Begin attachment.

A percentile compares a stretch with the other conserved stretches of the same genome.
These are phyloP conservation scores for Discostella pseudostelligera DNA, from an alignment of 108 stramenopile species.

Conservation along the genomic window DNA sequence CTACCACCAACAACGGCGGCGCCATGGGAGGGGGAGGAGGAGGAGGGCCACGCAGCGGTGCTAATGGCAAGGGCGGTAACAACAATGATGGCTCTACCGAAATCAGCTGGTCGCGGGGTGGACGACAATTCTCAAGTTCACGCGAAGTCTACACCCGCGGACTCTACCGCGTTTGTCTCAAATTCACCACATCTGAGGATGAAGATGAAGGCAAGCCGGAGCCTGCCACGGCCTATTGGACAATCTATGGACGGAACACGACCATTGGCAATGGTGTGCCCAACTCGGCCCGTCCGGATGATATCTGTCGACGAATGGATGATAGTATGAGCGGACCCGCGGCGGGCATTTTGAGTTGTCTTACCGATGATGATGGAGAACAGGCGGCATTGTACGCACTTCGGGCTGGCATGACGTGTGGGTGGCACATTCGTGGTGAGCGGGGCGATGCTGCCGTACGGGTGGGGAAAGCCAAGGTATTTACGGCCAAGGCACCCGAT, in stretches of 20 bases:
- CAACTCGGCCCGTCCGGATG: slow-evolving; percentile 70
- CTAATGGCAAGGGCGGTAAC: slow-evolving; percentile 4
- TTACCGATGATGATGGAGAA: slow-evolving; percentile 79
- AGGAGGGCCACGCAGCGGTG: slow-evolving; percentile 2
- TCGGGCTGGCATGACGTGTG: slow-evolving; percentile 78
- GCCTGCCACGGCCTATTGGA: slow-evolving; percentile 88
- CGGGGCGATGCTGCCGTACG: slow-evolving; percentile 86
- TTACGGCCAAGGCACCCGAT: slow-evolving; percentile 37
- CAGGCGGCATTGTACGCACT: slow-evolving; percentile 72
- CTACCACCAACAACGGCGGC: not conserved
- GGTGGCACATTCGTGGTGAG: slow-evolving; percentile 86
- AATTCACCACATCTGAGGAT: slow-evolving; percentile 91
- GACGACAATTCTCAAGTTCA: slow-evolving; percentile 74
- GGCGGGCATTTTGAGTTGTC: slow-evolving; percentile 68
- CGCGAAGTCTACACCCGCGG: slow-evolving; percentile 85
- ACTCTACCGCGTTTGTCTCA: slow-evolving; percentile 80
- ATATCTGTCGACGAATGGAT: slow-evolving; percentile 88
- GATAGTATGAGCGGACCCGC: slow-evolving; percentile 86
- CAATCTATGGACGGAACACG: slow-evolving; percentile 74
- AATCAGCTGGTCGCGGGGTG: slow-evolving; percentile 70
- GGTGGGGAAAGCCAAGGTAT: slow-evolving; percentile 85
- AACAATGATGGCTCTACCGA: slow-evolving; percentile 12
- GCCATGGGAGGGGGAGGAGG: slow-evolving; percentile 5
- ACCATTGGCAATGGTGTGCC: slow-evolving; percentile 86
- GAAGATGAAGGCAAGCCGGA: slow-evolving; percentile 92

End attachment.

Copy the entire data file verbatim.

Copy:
A percentile compares a stretch with the other conserved stretches of the same genome.
These are phyloP conservation scores for Discostella pseudostelligera DNA, from an alignment of 108 stramenopile species.

Conservation along the genomic window DNA sequence CTACCACCAACAACGGCGGCGCCATGGGAGGGGGAGGAGGAGGAGGGCCACGCAGCGGTGCTAATGGCAAGGGCGGTAACAACAATGATGGCTCTACCGAAATCAGCTGGTCGCGGGGTGGACGACAATTCTCAAGTTCACGCGAAGTCTACACCCGCGGACTCTACCGCGTTTGTCTCAAATTCACCACATCTGAGGATGAAGATGAAGGCAAGCCGGAGCCTGCCACGGCCTATTGGACAATCTATGGACGGAACACGACCATTGGCAATGGTGTGCCCAACTCGGCCCGTCCGGATGATATCTGTCGACGAATGGATGATAGTATGAGCGGACCCGCGGCGGGCATTTTGAGTTGTCTTACCGATGATGATGGAGAACAGGCGGCATTGTACGCACTTCGGGCTGGCATGACGTGTGGGTGGCACATTCGTGGTGAGCGGGGCGATGCTGCCGTACGGGTGGGGAAAGCCAAGGTATTTACGGCCAAGGCACCCGAT, in stretches of 20 bases:
- CAACTCGGCCCGTCCGGATG: slow-evolving; percentile 70
- CTAATGGCAAGGGCGGTAAC: slow-evolving; percentile 4
- TTACCGATGATGATGGAGAA: slow-evolving; percentile 79
- AGGAGGGCCACGCAGCGGTG: slow-evolving; percentile 2
- TCGGGCTGGCATGACGTGTG: slow-evolving; percentile 78
- GCCTGCCACGGCCTATTGGA: slow-evolving; percentile 88
- CGGGGCGATGCTGCCGTACG: slow-evolving; percentile 86
- TTACGGCCAAGGCACCCGAT: slow-evolving; percentile 37
- CAGGCGGCATTGTACGCACT: slow-evolving; percentile 72
- CTACCACCAACAACGGCGGC: not conserved
- GGTGGCACATTCGTGGTGAG: slow-evolving; percentile 86
- AATTCACCACATCTGAGGAT: slow-evolving; percentile 91
- GACGACAATTCTCAAGTTCA: slow-evolving; percentile 74
- GGCGGGCATTTTGAGTTGTC: slow-evolving; percentile 68
- CGCGAAGTCTACACCCGCGG: slow-evolving; percentile 85
- ACTCTACCGCGTTTGTCTCA: slow-evolving; percentile 80
- ATATCTGTCGACGAATGGAT: slow-evolving; percentile 88
- GATAGTATGAGCGGACCCGC: slow-evolving; percentile 86
- CAATCTATGGACGGAACACG: slow-evolving; percentile 74
- AATCAGCTGGTCGCGGGGTG: slow-evolving; percentile 70
- GGTGGGGAAAGCCAAGGTAT: slow-evolving; percentile 85
- AACAATGATGGCTCTACCGA: slow-evolving; percentile 12
- GCCATGGGAGGGGGAGGAGG: slow-evolving; percentile 5
- ACCATTGGCAATGGTGTGCC: slow-evolving; percentile 86
- GAAGATGAAGGCAAGCCGGA: slow-evolving; percentile 92